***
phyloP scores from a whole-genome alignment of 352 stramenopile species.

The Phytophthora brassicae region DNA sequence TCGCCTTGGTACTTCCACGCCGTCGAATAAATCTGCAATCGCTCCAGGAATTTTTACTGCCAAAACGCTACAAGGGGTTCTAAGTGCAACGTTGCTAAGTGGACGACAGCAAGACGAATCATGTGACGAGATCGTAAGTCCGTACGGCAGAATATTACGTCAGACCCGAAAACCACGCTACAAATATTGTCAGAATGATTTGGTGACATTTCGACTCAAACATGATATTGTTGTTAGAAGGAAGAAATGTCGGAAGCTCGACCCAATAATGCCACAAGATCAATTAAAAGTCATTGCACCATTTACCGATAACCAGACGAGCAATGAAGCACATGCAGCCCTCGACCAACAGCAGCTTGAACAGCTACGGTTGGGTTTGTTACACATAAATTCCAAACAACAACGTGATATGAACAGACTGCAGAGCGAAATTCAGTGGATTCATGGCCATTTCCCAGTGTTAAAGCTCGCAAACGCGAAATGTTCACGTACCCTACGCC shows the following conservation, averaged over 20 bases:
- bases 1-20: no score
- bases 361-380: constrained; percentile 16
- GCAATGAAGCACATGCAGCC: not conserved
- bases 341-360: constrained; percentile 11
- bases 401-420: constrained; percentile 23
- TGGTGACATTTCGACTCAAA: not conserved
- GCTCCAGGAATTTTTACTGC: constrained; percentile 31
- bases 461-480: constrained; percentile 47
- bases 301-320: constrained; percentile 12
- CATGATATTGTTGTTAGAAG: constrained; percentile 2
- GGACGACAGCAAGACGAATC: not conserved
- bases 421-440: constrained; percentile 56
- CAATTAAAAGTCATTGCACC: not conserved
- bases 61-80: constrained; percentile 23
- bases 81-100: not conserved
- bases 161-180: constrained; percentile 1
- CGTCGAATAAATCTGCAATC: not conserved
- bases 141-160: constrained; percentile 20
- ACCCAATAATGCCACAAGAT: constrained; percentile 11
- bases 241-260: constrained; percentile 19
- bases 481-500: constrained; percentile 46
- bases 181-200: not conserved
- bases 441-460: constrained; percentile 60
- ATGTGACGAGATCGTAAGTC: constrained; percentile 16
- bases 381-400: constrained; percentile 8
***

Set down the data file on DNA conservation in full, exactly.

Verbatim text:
phyloP scores from a whole-genome alignment of 352 stramenopile species.

The Phytophthora brassicae region DNA sequence TCGCCTTGGTACTTCCACGCCGTCGAATAAATCTGCAATCGCTCCAGGAATTTTTACTGCCAAAACGCTACAAGGGGTTCTAAGTGCAACGTTGCTAAGTGGACGACAGCAAGACGAATCATGTGACGAGATCGTAAGTCCGTACGGCAGAATATTACGTCAGACCCGAAAACCACGCTACAAATATTGTCAGAATGATTTGGTGACATTTCGACTCAAACATGATATTGTTGTTAGAAGGAAGAAATGTCGGAAGCTCGACCCAATAATGCCACAAGATCAATTAAAAGTCATTGCACCATTTACCGATAACCAGACGAGCAATGAAGCACATGCAGCCCTCGACCAACAGCAGCTTGAACAGCTACGGTTGGGTTTGTTACACATAAATTCCAAACAACAACGTGATATGAACAGACTGCAGAGCGAAATTCAGTGGATTCATGGCCATTTCCCAGTGTTAAAGCTCGCAAACGCGAAATGTTCACGTACCCTACGCC shows the following conservation, averaged over 20 bases:
- bases 1-20: no score
- bases 361-380: constrained; percentile 16
- GCAATGAAGCACATGCAGCC: not conserved
- bases 341-360: constrained; percentile 11
- bases 401-420: constrained; percentile 23
- TGGTGACATTTCGACTCAAA: not conserved
- GCTCCAGGAATTTTTACTGC: constrained; percentile 31
- bases 461-480: constrained; percentile 47
- bases 301-320: constrained; percentile 12
- CATGATATTGTTGTTAGAAG: constrained; percentile 2
- GGACGACAGCAAGACGAATC: not conserved
- bases 421-440: constrained; percentile 56
- CAATTAAAAGTCATTGCACC: not conserved
- bases 61-80: constrained; percentile 23
- bases 81-100: not conserved
- bases 161-180: constrained; percentile 1
- CGTCGAATAAATCTGCAATC: not conserved
- bases 141-160: constrained; percentile 20
- ACCCAATAATGCCACAAGAT: constrained; percentile 11
- bases 241-260: constrained; percentile 19
- bases 481-500: constrained; percentile 46
- bases 181-200: not conserved
- bases 441-460: constrained; percentile 60
- ATGTGACGAGATCGTAAGTC: constrained; percentile 16
- bases 381-400: constrained; percentile 8